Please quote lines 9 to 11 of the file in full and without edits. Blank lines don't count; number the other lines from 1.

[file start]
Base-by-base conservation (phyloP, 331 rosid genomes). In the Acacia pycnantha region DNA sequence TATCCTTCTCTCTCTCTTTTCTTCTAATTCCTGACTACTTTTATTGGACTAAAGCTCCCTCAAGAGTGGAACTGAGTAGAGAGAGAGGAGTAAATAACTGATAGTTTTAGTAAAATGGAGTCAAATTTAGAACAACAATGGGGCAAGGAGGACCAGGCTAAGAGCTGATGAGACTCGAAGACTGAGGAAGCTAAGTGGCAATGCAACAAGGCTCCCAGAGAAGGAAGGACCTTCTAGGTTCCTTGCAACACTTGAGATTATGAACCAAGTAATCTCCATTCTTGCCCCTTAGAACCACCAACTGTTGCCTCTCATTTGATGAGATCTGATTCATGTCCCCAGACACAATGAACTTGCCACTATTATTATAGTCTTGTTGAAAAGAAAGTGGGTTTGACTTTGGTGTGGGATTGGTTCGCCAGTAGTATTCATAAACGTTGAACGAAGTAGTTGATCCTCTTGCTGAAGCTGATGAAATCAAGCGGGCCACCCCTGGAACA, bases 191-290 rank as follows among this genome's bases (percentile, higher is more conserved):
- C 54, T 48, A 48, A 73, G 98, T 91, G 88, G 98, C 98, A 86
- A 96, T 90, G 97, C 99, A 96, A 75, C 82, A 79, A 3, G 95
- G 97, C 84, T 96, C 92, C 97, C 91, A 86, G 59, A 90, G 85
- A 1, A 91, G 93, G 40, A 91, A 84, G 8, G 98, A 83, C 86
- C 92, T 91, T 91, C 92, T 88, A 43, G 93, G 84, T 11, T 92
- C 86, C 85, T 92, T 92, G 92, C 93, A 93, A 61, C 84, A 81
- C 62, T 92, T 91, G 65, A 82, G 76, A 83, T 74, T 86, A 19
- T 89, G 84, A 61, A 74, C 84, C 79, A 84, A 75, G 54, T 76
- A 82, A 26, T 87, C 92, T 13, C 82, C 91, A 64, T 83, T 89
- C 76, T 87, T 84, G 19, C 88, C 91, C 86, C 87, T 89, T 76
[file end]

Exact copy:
- T 89, G 84, A 61, A 74, C 84, C 79, A 84, A 75, G 54, T 76
- A 82, A 26, T 87, C 92, T 13, C 82, C 91, A 64, T 83, T 89
- C 76, T 87, T 84, G 19, C 88, C 91, C 86, C 87, T 89, T 76